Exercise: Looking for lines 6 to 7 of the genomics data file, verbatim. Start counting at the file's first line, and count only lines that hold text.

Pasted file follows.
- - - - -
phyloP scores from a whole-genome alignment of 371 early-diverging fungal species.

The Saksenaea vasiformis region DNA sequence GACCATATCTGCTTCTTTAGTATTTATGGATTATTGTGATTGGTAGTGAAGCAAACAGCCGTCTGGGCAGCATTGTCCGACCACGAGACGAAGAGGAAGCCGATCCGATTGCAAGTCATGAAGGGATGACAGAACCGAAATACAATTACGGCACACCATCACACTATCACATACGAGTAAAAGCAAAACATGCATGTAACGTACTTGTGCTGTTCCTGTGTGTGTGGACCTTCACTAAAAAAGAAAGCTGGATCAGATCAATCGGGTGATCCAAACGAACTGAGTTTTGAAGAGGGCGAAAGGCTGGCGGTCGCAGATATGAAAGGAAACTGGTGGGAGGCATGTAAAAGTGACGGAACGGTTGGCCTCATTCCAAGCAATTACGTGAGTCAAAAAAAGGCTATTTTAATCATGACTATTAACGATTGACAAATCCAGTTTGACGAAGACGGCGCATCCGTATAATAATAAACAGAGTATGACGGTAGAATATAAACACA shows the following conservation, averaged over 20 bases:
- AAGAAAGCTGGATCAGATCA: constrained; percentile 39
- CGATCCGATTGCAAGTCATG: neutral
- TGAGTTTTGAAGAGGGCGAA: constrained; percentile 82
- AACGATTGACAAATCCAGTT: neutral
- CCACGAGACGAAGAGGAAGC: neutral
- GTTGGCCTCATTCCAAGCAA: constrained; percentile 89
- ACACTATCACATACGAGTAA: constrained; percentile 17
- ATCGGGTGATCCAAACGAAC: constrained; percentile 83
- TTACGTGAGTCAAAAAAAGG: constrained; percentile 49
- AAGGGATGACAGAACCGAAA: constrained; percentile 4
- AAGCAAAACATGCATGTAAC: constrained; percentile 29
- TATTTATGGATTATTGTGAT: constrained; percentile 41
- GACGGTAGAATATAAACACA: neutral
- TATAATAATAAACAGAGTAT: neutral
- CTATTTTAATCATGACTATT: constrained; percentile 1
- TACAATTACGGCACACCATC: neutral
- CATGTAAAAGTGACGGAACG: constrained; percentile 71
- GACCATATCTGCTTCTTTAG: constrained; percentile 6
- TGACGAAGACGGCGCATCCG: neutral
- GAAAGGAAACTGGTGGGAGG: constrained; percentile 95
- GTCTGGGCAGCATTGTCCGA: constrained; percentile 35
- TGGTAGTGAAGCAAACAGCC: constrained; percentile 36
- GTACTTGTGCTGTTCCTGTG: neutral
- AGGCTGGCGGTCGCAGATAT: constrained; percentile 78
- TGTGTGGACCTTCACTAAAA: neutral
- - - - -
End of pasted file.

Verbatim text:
- AACGATTGACAAATCCAGTT: neutral
- CCACGAGACGAAGAGGAAGC: neutral